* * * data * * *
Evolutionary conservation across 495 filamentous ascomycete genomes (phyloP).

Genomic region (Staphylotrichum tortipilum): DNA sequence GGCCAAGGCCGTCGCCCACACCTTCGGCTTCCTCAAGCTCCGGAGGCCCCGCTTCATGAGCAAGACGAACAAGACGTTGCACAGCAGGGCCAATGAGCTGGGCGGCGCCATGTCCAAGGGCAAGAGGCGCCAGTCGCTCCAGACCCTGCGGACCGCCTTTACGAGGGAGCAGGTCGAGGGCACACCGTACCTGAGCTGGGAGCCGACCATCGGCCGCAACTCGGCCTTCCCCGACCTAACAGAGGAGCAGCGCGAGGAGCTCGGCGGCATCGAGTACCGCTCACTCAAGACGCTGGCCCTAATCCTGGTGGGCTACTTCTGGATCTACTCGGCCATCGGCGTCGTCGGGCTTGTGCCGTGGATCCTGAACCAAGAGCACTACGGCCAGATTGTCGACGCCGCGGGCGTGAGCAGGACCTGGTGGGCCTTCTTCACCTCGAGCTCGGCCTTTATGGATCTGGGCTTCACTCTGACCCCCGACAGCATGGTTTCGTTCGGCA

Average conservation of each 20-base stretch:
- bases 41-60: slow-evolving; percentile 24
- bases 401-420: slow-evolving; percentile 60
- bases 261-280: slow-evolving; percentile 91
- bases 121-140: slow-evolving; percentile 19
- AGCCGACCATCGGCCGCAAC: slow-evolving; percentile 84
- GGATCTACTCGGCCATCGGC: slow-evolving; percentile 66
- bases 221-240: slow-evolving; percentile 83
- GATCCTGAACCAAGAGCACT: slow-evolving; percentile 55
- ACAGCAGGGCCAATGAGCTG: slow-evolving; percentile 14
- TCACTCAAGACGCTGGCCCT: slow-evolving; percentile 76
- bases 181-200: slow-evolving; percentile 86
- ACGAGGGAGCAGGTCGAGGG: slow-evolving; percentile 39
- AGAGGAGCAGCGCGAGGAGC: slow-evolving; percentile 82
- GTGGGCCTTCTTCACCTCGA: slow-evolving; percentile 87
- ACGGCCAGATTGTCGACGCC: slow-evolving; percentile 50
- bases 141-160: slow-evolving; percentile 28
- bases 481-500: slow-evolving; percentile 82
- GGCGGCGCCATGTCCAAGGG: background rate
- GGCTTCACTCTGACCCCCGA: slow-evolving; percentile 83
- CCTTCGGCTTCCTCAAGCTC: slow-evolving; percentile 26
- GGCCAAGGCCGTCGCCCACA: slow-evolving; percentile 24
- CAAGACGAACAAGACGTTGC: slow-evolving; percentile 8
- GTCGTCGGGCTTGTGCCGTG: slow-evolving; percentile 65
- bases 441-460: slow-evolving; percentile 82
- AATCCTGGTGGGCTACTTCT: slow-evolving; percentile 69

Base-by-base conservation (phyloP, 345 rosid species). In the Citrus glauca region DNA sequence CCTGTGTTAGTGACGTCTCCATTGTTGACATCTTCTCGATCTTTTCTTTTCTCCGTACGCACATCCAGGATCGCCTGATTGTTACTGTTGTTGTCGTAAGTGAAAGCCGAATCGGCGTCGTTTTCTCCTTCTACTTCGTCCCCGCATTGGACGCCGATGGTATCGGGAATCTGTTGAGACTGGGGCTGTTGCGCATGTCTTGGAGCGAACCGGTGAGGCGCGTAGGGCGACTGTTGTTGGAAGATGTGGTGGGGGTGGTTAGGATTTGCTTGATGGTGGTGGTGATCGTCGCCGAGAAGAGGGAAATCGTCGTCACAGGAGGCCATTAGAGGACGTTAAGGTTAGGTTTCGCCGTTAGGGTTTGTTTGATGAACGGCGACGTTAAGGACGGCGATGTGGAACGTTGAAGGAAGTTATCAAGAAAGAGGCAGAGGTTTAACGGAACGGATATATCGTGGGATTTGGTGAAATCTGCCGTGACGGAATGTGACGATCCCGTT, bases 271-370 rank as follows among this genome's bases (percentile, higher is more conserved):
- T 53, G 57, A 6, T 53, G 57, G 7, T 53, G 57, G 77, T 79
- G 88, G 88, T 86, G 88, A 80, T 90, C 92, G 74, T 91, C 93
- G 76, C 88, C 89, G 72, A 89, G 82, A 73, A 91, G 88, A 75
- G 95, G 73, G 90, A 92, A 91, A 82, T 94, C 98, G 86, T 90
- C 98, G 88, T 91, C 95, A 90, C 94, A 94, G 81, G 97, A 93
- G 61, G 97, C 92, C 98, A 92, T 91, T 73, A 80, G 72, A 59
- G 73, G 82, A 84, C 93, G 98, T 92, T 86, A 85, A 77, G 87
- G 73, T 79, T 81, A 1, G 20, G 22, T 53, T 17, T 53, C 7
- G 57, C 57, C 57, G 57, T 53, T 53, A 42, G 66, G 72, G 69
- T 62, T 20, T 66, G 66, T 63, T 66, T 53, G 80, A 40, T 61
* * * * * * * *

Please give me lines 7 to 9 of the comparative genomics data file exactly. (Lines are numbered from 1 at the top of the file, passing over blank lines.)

- bases 121-140: slow-evolving; percentile 19
- AGCCGACCATCGGCCGCAAC: slow-evolving; percentile 84
- GGATCTACTCGGCCATCGGC: slow-evolving; percentile 66